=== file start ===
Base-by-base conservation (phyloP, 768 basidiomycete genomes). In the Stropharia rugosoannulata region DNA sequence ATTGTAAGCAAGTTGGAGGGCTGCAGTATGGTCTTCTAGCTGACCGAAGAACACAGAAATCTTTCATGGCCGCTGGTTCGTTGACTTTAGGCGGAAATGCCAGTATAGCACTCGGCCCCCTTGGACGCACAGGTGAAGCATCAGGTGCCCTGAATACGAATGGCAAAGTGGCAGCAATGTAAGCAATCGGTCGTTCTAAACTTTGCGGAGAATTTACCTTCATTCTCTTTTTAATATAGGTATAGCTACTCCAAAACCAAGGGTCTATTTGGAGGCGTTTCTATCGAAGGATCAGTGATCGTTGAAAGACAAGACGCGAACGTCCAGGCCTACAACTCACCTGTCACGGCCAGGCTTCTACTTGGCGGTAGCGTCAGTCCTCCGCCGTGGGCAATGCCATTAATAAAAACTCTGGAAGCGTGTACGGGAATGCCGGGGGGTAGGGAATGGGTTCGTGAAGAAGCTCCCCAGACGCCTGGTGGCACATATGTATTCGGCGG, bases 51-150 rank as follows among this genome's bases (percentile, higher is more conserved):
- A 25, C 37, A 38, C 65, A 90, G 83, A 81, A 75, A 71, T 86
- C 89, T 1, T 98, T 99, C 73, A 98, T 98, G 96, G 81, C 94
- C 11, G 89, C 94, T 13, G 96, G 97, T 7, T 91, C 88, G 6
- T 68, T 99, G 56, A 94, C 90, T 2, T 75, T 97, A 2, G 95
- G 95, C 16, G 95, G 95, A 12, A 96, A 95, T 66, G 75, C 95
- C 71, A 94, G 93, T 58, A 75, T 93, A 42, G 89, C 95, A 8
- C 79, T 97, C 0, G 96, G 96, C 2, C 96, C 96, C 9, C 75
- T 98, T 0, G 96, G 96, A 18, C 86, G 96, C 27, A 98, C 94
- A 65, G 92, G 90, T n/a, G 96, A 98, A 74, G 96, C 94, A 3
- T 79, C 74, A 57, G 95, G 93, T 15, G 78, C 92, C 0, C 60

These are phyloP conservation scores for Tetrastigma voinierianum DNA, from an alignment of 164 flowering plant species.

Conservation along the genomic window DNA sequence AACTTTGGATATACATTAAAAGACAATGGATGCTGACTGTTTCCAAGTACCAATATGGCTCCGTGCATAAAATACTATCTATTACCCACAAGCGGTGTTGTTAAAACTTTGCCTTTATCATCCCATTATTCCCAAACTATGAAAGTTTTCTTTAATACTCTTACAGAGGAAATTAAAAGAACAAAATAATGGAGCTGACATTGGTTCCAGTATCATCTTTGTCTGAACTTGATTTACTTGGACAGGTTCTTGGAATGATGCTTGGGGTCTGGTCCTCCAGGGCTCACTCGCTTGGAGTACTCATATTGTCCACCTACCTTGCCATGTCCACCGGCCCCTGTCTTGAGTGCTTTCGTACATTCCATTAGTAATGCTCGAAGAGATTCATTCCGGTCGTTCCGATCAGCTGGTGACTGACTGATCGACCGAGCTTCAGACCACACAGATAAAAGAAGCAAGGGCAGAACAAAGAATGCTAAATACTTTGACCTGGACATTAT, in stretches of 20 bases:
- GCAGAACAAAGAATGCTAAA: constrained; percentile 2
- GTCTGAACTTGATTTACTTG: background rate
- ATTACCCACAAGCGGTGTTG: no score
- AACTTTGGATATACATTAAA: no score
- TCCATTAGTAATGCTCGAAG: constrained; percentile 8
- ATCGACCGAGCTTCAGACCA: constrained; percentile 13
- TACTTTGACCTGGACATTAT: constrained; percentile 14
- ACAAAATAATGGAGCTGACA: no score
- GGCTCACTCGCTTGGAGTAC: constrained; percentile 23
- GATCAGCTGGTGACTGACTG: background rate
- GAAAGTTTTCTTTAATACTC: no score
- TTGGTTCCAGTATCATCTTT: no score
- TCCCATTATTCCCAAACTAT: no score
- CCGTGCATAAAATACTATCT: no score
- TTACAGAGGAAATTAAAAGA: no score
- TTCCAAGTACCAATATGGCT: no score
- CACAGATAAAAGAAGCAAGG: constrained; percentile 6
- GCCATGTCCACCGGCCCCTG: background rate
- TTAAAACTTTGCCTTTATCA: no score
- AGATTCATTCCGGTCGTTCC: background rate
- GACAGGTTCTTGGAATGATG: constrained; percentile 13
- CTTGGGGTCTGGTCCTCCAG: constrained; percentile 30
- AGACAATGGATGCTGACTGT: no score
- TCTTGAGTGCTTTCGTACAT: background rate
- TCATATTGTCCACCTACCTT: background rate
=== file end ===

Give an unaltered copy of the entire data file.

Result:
Base-by-base conservation (phyloP, 768 basidiomycete genomes). In the Stropharia rugosoannulata region DNA sequence ATTGTAAGCAAGTTGGAGGGCTGCAGTATGGTCTTCTAGCTGACCGAAGAACACAGAAATCTTTCATGGCCGCTGGTTCGTTGACTTTAGGCGGAAATGCCAGTATAGCACTCGGCCCCCTTGGACGCACAGGTGAAGCATCAGGTGCCCTGAATACGAATGGCAAAGTGGCAGCAATGTAAGCAATCGGTCGTTCTAAACTTTGCGGAGAATTTACCTTCATTCTCTTTTTAATATAGGTATAGCTACTCCAAAACCAAGGGTCTATTTGGAGGCGTTTCTATCGAAGGATCAGTGATCGTTGAAAGACAAGACGCGAACGTCCAGGCCTACAACTCACCTGTCACGGCCAGGCTTCTACTTGGCGGTAGCGTCAGTCCTCCGCCGTGGGCAATGCCATTAATAAAAACTCTGGAAGCGTGTACGGGAATGCCGGGGGGTAGGGAATGGGTTCGTGAAGAAGCTCCCCAGACGCCTGGTGGCACATATGTATTCGGCGG, bases 51-150 rank as follows among this genome's bases (percentile, higher is more conserved):
- A 25, C 37, A 38, C 65, A 90, G 83, A 81, A 75, A 71, T 86
- C 89, T 1, T 98, T 99, C 73, A 98, T 98, G 96, G 81, C 94
- C 11, G 89, C 94, T 13, G 96, G 97, T 7, T 91, C 88, G 6
- T 68, T 99, G 56, A 94, C 90, T 2, T 75, T 97, A 2, G 95
- G 95, C 16, G 95, G 95, A 12, A 96, A 95, T 66, G 75, C 95
- C 71, A 94, G 93, T 58, A 75, T 93, A 42, G 89, C 95, A 8
- C 79, T 97, C 0, G 96, G 96, C 2, C 96, C 96, C 9, C 75
- T 98, T 0, G 96, G 96, A 18, C 86, G 96, C 27, A 98, C 94
- A 65, G 92, G 90, T n/a, G 96, A 98, A 74, G 96, C 94, A 3
- T 79, C 74, A 57, G 95, G 93, T 15, G 78, C 92, C 0, C 60

These are phyloP conservation scores for Tetrastigma voinierianum DNA, from an alignment of 164 flowering plant species.

Conservation along the genomic window DNA sequence AACTTTGGATATACATTAAAAGACAATGGATGCTGACTGTTTCCAAGTACCAATATGGCTCCGTGCATAAAATACTATCTATTACCCACAAGCGGTGTTGTTAAAACTTTGCCTTTATCATCCCATTATTCCCAAACTATGAAAGTTTTCTTTAATACTCTTACAGAGGAAATTAAAAGAACAAAATAATGGAGCTGACATTGGTTCCAGTATCATCTTTGTCTGAACTTGATTTACTTGGACAGGTTCTTGGAATGATGCTTGGGGTCTGGTCCTCCAGGGCTCACTCGCTTGGAGTACTCATATTGTCCACCTACCTTGCCATGTCCACCGGCCCCTGTCTTGAGTGCTTTCGTACATTCCATTAGTAATGCTCGAAGAGATTCATTCCGGTCGTTCCGATCAGCTGGTGACTGACTGATCGACCGAGCTTCAGACCACACAGATAAAAGAAGCAAGGGCAGAACAAAGAATGCTAAATACTTTGACCTGGACATTAT, in stretches of 20 bases:
- GCAGAACAAAGAATGCTAAA: constrained; percentile 2
- GTCTGAACTTGATTTACTTG: background rate
- ATTACCCACAAGCGGTGTTG: no score
- AACTTTGGATATACATTAAA: no score
- TCCATTAGTAATGCTCGAAG: constrained; percentile 8
- ATCGACCGAGCTTCAGACCA: constrained; percentile 13
- TACTTTGACCTGGACATTAT: constrained; percentile 14
- ACAAAATAATGGAGCTGACA: no score
- GGCTCACTCGCTTGGAGTAC: constrained; percentile 23
- GATCAGCTGGTGACTGACTG: background rate
- GAAAGTTTTCTTTAATACTC: no score
- TTGGTTCCAGTATCATCTTT: no score
- TCCCATTATTCCCAAACTAT: no score
- CCGTGCATAAAATACTATCT: no score
- TTACAGAGGAAATTAAAAGA: no score
- TTCCAAGTACCAATATGGCT: no score
- CACAGATAAAAGAAGCAAGG: constrained; percentile 6
- GCCATGTCCACCGGCCCCTG: background rate
- TTAAAACTTTGCCTTTATCA: no score
- AGATTCATTCCGGTCGTTCC: background rate
- GACAGGTTCTTGGAATGATG: constrained; percentile 13
- CTTGGGGTCTGGTCCTCCAG: constrained; percentile 30
- AGACAATGGATGCTGACTGT: no score
- TCTTGAGTGCTTTCGTACAT: background rate
- TCATATTGTCCACCTACCTT: background rate